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Congresswoman Maxine Waters (D-CA), Chairwoman of the House Financial Services Committee
Congresswoman Maxine Waters (D-CA), is the Chairwoman of the House Committee of Financial Services

Chairs Also Request Documents from Education Department, Loan Servicers

WASHINGTON – Today, Financial Services Committee Chairwoman Maxine Waters (D-CA), Education and Labor Committee Chairman Bobby Scott (D-VA), and Oversight and Reform Committee Chairman Elijah Cummings (D-MD), sent a letter to Consumer Financial Protection Bureau Director Kathleen Kraninger requesting information and records concerning the CFPB’s efforts to protect consumers from unlawful student loan servicing practices.

In the letter, the Chairs raise concerns that “…the Consumer Bureau has taken actions that weaken its ability to fulfill its mission to protect student loan borrowers,” and that the agency is “…providing potentially harmful and conflicting advice to student loan borrowers.”  The Chairs request records from the Consumer Bureau by no later than September 9, 2019.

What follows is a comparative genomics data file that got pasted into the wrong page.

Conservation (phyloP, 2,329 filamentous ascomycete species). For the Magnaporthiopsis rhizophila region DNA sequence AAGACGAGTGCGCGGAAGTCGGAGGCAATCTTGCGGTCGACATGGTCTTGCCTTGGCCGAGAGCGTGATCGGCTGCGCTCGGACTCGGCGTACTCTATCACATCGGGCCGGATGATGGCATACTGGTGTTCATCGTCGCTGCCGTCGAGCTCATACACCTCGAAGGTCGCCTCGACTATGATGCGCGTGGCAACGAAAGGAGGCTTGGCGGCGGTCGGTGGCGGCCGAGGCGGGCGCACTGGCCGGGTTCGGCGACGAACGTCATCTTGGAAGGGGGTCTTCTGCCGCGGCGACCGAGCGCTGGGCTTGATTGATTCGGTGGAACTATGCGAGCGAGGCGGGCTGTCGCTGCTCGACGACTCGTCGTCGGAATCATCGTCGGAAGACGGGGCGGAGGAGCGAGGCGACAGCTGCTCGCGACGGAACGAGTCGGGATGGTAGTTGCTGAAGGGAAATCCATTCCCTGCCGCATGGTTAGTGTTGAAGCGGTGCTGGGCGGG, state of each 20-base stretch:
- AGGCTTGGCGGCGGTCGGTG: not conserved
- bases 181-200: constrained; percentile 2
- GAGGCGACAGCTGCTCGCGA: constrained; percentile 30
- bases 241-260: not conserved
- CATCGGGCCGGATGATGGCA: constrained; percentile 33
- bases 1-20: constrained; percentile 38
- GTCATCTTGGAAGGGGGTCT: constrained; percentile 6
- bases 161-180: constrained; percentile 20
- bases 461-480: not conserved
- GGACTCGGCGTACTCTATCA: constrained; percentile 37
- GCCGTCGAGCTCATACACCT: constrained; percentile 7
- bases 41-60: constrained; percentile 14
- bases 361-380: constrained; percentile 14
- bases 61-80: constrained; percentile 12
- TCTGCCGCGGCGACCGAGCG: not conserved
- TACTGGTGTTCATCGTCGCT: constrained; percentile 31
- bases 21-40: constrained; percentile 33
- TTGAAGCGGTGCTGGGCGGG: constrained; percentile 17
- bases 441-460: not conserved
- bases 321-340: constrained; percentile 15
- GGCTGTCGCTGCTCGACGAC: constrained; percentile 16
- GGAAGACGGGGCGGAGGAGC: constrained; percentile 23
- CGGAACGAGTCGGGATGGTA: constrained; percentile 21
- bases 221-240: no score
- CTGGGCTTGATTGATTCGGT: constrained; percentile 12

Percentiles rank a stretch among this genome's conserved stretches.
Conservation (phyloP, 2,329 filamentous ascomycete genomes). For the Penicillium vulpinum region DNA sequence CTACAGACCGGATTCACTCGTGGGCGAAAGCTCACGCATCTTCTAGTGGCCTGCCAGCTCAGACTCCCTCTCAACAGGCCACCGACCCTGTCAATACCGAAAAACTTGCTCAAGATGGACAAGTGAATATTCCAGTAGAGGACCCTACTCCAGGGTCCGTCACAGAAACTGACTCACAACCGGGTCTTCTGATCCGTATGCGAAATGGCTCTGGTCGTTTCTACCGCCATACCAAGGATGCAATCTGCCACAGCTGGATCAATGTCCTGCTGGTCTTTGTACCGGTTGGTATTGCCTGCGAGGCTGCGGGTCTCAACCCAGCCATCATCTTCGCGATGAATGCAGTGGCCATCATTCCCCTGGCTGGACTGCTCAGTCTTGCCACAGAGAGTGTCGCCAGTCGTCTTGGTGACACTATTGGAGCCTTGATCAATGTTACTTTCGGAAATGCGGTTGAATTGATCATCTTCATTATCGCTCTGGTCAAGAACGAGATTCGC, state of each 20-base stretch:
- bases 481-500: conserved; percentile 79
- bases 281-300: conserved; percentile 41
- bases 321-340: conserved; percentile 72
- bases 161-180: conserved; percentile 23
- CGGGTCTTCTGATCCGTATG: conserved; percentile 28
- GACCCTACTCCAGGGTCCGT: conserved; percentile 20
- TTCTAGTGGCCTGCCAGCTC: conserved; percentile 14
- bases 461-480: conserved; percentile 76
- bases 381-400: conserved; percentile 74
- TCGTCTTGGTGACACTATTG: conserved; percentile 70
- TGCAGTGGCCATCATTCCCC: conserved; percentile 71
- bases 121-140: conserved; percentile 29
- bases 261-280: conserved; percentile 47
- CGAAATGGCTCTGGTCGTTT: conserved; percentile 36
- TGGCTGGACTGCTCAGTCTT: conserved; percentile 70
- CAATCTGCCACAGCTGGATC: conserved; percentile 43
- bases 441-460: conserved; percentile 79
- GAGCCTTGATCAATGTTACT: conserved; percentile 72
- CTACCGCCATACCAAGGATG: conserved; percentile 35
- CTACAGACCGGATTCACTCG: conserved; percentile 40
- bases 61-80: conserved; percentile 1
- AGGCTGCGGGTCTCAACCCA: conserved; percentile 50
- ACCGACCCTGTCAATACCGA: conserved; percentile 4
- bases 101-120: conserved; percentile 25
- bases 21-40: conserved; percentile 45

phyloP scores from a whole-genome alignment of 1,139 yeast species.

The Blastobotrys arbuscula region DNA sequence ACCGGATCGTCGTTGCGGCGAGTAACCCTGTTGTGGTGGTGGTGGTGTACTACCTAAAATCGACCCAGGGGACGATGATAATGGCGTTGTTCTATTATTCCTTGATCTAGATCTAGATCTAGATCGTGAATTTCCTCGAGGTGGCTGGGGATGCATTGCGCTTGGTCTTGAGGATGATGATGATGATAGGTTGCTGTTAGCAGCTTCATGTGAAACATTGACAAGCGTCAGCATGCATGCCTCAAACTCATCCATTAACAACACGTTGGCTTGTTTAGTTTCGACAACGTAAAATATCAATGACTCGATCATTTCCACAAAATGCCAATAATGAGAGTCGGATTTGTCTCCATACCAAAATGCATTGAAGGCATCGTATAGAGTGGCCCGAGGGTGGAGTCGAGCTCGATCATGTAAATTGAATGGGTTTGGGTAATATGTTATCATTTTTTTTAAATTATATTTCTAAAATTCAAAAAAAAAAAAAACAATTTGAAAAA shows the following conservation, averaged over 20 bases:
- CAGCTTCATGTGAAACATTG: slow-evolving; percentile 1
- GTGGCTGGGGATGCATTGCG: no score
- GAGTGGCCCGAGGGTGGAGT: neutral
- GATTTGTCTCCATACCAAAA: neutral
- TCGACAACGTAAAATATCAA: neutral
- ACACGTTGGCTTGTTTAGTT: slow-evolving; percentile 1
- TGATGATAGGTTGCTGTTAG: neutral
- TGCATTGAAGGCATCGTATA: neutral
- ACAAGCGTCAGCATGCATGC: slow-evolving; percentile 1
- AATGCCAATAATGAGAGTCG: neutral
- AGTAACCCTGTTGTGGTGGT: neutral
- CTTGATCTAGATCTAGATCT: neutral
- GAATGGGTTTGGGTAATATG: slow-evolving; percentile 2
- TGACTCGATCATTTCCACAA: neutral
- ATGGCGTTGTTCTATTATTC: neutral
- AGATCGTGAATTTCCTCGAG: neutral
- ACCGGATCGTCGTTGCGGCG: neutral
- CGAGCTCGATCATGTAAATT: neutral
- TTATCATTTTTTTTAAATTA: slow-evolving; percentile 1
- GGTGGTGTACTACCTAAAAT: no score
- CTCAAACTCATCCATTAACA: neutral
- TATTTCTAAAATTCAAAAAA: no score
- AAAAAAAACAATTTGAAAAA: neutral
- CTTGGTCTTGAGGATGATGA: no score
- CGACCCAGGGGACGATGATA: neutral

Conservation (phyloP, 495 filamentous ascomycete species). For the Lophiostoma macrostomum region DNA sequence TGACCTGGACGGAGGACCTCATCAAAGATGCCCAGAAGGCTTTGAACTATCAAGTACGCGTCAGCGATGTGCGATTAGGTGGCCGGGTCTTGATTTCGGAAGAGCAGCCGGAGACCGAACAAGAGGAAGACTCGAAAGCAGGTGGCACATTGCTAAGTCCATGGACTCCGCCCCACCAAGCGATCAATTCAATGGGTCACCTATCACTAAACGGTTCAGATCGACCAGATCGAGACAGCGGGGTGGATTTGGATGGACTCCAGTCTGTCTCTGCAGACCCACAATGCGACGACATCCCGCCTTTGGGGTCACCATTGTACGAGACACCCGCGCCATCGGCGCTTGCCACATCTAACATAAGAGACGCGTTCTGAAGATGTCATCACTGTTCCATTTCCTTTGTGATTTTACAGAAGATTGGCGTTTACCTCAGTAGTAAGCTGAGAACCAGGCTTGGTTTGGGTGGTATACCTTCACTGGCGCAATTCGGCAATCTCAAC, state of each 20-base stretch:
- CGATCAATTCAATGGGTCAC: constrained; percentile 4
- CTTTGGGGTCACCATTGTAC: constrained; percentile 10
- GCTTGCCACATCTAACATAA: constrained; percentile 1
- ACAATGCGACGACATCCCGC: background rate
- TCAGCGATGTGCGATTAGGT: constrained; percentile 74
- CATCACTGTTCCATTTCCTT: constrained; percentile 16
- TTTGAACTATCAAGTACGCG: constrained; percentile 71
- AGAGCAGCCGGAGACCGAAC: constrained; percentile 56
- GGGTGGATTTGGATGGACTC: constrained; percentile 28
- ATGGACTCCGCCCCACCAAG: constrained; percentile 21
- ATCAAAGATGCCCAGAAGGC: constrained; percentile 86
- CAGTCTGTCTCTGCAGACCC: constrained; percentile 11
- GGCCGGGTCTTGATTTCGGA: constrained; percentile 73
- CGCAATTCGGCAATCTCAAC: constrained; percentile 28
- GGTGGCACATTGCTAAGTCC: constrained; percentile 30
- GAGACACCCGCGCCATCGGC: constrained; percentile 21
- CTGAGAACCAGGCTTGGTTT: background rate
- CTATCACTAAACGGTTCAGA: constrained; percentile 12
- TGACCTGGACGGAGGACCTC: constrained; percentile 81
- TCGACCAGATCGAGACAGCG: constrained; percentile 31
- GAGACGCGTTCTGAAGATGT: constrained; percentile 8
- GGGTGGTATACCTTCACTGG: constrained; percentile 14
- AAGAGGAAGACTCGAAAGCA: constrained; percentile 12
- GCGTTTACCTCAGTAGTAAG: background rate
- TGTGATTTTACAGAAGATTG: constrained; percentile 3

Former Student Loan Ombudsman Seth Frotman asserted in his August 2018 resignation letter that CFPB leadership “has abandoned the very consumers it is tasked by Congress with protecting.” The position of Student Loan Ombudsman has been vacant since Frotman resigned in August 2018.

The Chairs also sent a letter to Betsy DeVos expressing deep concern over the Education Department’s failure to protect students and families from student loan companies. The letter addresses recent reports that the Department is shielding student loan servicing companies from state law enforcement and undermining the CFPB’s oversight of these companies. In March 2019, an independent watchdog found that the Department failed to establish policies to properly conduct oversight of student loan servicing companies.